9. "Tom Dooley," Frank Profitt (1940)
Frank Profitt (1913-1965) first sang the murder ballad "Tom Dula" for Frank and Anne Warner in 1938 in Beech Mountain, North Carolina. Proffitt recorded a portion of it for the Warners two years later, accompanying himself on a banjo of his own making. Although Profitt’s performance would not be commercially released until many years later, it provided the basis for Frank Warner’s national performances of the song as a singing folklorist and for the arrangement of the song, now known as "Tom Dooley," that appeared in John and Alan Lomax’s "Folk Song USA" songbook in 1948.

10. "Uncle Sam Blues," Oran "Hot Lips" Page, accompanied by Eddie Condon’s Jazz Band. V-Disc (1944)
During the 1940s, the United States was in the record business. The V-Disc label was created to boost morale by providing recordings of familiar American artists to service camps overseas as well as on the home front. The V-Disc program took on added significance when, owing to a dispute between the record labels and the musicians’ union over royalties, union musicians were forbidden to make commercial recordings. With the understanding that V-Discs would not be sold in the domestic market, the union permitted musicians to contribute their services for free so that some V-Disc releases could include fresh, new performances. Trumpeter Oran "Hot Lips" Page had played with the Bennie Moten Orchestra in Kansas City and was a featured performer with Artie Shaw during 1941-42. Page’s V-Disc recording of the "Uncle Sam Blues," an ode to military conscription, must have resonated on both the war and home fronts.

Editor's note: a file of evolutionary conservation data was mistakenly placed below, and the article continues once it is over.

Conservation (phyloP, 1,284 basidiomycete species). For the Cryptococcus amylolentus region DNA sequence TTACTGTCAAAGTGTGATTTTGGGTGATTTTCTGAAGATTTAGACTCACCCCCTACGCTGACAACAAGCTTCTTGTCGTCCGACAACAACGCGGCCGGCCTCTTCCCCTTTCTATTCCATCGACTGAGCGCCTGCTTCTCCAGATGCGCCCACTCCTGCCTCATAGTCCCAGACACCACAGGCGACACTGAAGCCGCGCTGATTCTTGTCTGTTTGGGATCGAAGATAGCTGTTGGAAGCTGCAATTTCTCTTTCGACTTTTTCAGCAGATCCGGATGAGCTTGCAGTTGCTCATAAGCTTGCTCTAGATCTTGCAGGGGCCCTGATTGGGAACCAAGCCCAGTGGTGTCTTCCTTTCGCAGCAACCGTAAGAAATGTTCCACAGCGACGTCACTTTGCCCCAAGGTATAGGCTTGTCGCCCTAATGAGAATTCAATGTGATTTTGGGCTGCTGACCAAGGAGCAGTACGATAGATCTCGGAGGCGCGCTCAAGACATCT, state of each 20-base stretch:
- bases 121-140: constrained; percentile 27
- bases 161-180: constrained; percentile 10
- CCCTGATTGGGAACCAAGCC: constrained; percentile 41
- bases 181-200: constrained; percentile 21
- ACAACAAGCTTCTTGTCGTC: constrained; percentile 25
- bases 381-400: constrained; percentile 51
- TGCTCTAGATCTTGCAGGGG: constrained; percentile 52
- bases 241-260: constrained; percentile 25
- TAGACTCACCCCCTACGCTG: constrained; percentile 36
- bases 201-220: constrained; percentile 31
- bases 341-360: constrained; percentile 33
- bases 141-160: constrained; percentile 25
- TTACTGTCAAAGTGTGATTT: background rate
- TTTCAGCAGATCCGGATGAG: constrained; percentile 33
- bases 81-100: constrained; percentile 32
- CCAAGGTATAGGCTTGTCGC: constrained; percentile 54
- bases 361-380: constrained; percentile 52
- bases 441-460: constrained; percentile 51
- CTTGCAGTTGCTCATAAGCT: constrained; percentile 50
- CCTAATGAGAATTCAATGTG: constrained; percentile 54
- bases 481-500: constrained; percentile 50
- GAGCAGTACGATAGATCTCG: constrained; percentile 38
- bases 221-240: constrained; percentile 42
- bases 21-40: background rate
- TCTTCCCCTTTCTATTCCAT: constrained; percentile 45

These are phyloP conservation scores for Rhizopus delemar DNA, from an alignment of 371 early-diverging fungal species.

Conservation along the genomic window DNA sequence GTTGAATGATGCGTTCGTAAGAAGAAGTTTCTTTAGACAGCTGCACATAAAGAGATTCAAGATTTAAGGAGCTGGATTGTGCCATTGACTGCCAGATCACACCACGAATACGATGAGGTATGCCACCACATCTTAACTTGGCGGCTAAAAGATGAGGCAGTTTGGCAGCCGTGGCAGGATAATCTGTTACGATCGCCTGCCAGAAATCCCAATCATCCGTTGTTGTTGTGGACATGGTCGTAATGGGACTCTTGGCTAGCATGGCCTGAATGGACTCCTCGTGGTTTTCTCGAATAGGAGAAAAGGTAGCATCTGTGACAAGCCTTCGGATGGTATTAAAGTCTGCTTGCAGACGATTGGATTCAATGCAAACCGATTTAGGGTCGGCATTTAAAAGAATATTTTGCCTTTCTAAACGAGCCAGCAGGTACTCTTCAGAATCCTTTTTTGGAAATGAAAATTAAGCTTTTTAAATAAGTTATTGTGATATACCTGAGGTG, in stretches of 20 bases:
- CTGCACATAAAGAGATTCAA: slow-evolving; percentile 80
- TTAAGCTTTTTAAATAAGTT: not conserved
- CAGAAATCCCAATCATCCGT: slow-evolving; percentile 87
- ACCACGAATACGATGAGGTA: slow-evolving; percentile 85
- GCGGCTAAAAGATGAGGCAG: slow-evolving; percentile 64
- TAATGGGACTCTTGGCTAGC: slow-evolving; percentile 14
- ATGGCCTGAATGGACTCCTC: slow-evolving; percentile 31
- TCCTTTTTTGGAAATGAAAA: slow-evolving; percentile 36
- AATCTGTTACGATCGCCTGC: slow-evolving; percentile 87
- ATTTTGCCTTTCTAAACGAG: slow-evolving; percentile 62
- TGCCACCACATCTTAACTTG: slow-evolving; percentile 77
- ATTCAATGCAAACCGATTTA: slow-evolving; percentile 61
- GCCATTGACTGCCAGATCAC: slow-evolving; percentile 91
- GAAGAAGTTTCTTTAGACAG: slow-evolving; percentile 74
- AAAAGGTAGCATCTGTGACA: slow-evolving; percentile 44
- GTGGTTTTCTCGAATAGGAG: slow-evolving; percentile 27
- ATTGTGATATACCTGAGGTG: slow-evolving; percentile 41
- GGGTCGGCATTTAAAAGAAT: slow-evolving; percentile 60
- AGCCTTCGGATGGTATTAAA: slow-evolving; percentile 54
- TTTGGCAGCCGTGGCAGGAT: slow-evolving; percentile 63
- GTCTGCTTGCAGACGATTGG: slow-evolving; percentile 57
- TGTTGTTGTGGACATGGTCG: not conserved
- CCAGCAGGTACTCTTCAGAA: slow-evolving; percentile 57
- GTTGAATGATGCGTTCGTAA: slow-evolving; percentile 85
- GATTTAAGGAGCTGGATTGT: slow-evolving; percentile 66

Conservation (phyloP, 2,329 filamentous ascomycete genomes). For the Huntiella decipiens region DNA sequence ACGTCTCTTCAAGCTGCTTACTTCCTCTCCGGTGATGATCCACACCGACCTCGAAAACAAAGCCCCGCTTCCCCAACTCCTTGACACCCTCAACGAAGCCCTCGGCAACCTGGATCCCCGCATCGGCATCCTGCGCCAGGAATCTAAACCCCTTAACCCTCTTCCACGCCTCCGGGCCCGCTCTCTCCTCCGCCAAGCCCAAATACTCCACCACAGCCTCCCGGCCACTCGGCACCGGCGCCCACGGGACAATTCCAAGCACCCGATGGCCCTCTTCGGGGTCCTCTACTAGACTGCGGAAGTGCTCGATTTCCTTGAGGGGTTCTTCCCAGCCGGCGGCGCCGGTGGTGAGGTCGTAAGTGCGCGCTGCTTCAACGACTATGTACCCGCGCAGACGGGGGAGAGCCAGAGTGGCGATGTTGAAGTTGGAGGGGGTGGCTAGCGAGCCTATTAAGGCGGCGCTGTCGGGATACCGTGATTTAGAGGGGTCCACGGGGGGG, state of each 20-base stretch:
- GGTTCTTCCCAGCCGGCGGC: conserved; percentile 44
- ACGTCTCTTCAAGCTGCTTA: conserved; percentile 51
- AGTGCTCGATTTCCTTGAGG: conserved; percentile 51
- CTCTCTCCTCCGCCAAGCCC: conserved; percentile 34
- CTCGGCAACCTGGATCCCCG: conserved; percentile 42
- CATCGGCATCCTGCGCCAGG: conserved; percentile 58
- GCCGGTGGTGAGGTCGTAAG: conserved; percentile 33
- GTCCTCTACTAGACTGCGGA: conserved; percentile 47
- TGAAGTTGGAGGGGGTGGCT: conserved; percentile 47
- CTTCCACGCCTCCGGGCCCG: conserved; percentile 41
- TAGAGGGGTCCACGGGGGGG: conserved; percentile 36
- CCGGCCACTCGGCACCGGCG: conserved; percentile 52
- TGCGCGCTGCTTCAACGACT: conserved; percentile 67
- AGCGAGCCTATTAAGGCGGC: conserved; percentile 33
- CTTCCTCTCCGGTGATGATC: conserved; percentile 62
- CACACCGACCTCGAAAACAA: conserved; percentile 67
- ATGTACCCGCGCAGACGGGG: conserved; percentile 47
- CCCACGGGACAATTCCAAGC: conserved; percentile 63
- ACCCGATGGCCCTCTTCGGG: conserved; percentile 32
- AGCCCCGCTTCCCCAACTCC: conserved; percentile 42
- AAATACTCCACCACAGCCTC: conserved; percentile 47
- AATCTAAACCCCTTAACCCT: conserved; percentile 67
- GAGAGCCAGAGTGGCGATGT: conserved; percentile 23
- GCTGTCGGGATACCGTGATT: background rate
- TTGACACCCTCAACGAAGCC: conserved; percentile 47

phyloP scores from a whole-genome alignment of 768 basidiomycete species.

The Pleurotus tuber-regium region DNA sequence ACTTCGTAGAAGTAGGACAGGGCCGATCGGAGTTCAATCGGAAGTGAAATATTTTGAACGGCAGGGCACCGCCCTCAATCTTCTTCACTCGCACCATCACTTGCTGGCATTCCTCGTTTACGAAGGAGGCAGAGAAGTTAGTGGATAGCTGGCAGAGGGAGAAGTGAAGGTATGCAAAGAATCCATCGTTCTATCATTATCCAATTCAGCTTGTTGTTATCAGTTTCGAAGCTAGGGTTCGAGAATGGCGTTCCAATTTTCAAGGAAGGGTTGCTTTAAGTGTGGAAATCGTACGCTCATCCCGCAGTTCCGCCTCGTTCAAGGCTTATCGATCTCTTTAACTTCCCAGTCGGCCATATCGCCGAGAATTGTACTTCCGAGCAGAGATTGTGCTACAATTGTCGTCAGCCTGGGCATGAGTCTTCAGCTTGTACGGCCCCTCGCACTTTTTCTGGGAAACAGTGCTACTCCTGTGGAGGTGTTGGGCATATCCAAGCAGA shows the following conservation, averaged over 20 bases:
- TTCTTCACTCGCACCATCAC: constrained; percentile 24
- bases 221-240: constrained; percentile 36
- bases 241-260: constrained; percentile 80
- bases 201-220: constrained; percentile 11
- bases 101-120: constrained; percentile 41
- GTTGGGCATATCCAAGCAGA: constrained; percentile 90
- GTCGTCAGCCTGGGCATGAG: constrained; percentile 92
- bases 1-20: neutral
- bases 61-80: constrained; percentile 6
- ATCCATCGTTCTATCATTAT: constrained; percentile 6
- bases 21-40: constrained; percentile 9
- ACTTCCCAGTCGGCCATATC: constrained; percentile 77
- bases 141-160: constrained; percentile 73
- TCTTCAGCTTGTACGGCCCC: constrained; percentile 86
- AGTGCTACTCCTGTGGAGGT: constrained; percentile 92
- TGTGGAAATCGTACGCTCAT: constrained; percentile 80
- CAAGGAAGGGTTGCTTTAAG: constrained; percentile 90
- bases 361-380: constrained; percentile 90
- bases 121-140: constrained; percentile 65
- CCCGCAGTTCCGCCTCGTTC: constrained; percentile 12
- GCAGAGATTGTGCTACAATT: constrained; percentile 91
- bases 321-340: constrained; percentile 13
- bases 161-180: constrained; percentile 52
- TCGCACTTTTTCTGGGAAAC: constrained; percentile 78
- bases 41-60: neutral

11. The Mary Margaret McBride Program, Zora Neale Hurston and Mary Margaret McBride, (January 25, 1943)
Zora Neale Hurston’s appearance on the Mary Margaret McBride program is a unique audio document of this vital African-American writer whose legacy continues to grow. It is also a fine example of McBride’s widely heard and highly influential afternoon radio program at the peak of the host’s fame. As a talk-show host, McBride pioneered the unscripted radio interview. While her interview of Hurston sounds casual and folksy, it is a very informative and focused discussion of Hurston’s recent writings, her early life and education, and her ethnographic field work in Haiti and Jamaica. It is filled with humorous stories and interesting observations.

12. "Sinews of Peace" (Iron Curtain) Speech at Westminster College in Fulton, Missouri, Winston Churchill (March 5, 1946)